2. Great! Michael, you just stole that example of the first bio level from my bio. I'm stuffed with broccoli at the moment, and the cat's meowing for my attention, otherwise I would call my lawyer for your blatant copyright infringement! My mother, however, begs me to be mercyful... saying you look so cute on that picture. I'll never understand her (nor she me. I will move on to level 2, mom!)

  3. This is a subject I haven’t seen addressed before, and as usual Michael nails it. (Full disclosure: I’m the one who worked on a Texas cattle ranch. No offense, but: Worst. Job. Ever.)

  4. Good one, Michael, and as Josh said, I haven't seen anyone cover this topic before. I now await your post on author photos and what they mean. My current conference photo is about 17 years old, whereas my SleuthSayers photo is one taken for a non-fiction book I wrote under an alias (for good reasons).

  5. Hilarious, Michael. I was very proud of a bio I wrote last year, I can't remember for what. It ended: "His hobby is writing bio notes in the third person."

  6. Michael, you get feminist brownie points for acknowledging the proprietor of the basement as the writer's mom rather than the writer's dad. We know who picks up the dirty socks, changes the sheets, and does the laundry when she can't stand it any more. As for the bios, I rewrite from scratch every time, even if it comes out pretty much the same except for length. It gives the result a certain freshness.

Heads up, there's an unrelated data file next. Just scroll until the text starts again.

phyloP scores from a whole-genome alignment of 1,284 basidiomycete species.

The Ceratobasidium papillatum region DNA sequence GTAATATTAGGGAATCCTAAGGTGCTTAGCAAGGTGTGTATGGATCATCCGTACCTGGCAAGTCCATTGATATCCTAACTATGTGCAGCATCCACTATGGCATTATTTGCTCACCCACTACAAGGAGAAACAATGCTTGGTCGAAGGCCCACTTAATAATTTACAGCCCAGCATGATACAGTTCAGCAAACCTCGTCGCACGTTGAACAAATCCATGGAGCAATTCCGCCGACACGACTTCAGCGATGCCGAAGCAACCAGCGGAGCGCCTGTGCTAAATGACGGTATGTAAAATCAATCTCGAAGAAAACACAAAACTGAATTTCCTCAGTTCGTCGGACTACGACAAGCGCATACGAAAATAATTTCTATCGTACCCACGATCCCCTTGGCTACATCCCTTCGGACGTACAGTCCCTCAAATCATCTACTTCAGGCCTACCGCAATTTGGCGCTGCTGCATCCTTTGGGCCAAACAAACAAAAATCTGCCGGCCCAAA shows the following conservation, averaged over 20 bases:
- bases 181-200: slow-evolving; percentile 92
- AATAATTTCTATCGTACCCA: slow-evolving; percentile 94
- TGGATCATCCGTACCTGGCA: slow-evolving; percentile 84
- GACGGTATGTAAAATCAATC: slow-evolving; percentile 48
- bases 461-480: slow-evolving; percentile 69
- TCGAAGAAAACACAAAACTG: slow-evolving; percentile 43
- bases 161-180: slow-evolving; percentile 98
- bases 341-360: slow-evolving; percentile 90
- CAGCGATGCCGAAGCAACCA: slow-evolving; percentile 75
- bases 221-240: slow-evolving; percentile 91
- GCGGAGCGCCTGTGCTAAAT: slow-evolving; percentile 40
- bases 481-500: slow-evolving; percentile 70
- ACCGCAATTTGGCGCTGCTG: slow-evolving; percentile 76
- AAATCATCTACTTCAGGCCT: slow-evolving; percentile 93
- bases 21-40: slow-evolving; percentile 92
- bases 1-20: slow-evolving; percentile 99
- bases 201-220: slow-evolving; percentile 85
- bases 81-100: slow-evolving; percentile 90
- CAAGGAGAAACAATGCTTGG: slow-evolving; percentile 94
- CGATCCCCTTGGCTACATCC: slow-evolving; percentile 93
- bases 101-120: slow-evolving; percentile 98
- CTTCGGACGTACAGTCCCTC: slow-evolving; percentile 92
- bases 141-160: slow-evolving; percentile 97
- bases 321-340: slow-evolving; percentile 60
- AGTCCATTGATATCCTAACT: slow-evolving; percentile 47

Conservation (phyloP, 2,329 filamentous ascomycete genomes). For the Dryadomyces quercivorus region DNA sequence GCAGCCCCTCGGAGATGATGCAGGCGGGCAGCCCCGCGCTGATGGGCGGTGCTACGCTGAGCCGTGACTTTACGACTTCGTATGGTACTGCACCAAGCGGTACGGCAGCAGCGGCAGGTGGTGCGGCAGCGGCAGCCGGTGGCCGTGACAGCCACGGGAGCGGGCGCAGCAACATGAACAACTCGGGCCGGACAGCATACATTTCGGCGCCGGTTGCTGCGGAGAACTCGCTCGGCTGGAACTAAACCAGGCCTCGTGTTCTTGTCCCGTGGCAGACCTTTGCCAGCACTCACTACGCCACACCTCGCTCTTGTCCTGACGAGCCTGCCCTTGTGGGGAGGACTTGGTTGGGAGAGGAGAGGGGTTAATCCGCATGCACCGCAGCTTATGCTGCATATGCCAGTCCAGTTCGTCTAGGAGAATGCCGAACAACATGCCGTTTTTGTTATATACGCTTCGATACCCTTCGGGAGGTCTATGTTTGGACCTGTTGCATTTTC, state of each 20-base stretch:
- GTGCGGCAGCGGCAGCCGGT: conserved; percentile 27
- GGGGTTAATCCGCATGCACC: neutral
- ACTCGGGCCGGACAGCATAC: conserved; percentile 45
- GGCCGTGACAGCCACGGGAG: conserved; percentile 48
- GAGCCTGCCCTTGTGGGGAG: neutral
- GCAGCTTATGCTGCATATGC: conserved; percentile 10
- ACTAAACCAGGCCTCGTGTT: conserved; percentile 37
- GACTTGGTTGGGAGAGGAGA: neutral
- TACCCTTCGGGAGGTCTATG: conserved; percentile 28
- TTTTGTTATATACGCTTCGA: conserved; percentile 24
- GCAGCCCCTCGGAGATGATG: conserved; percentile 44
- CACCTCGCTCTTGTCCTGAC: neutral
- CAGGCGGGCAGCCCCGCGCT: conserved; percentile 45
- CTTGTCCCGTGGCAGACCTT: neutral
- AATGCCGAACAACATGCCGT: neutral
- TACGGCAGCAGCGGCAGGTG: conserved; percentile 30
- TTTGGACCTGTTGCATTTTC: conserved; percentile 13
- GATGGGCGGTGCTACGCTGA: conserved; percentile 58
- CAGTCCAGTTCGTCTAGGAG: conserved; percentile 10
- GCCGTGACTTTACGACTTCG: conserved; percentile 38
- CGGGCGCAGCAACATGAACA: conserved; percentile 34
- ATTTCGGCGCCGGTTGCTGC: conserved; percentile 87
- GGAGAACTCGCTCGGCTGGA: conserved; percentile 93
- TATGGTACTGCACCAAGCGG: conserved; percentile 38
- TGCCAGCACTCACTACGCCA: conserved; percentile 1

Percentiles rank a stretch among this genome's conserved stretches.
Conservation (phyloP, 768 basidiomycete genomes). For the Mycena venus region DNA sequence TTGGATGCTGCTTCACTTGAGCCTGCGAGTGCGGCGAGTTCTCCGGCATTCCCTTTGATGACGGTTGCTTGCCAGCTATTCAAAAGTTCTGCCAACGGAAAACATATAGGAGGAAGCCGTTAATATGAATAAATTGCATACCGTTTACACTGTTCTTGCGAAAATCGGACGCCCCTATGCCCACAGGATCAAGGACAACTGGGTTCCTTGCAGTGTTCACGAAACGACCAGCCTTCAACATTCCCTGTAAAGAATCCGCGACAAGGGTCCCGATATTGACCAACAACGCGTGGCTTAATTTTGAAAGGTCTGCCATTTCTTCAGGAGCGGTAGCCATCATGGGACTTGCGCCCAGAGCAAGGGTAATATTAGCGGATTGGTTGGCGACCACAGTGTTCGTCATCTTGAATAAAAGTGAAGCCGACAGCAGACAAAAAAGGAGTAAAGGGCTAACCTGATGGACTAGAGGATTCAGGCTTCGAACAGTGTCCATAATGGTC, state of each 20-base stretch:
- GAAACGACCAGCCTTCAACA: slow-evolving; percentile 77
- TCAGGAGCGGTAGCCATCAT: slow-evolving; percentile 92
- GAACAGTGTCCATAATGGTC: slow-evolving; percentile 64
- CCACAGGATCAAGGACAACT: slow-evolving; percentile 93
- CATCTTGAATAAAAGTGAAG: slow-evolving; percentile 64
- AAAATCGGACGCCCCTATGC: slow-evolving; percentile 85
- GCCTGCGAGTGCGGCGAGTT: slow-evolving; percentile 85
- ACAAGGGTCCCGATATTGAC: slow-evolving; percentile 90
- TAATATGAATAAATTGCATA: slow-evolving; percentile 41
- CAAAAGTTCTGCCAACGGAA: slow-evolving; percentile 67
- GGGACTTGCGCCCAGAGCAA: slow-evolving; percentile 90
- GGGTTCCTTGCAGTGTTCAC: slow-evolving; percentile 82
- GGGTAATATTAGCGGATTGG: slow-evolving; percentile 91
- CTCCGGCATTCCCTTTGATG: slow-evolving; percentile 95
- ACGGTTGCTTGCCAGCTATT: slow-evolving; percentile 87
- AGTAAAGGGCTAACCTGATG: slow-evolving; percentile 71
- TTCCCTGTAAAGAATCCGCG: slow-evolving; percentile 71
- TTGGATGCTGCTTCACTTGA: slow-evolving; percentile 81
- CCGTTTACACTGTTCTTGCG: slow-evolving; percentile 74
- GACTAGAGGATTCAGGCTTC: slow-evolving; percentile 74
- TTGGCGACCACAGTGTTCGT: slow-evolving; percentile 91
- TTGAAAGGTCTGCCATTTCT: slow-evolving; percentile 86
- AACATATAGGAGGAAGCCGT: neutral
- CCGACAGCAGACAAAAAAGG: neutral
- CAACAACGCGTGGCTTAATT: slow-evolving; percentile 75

7. Good advice. My bio went through stages. My current one has number of books and awards but I don't list magazine publications anymore. Maybe I should.

  8. I'm bio level 2 edging towards 3. It would go up if I wrote novels, but I don't. Meanwhile, it does beat level 1!

  9. I have two questions:

    What awards did Broccoli & Cats receive?

    How often do you let your mother upstairs?

    Enjoyed your piece.


  10. Paula, Broccoli & Cats received the prestigious Purrfect Veggie Award from the Cooking Cats Association.

    Robert: Follow your dreams. You might be able to monetize that hobby!

    Thanks everyone for your comments. Bios are hard to write well, few of us are good at it, and no writing conferences seem to offer workshops in bio writing. But they should. Bios and cover letters.

  11. Funny, Michael. I admit as a reader, I seldom paid much attention to particular authors, but yours was one name I've known for a long time. You've been doing something right for decades.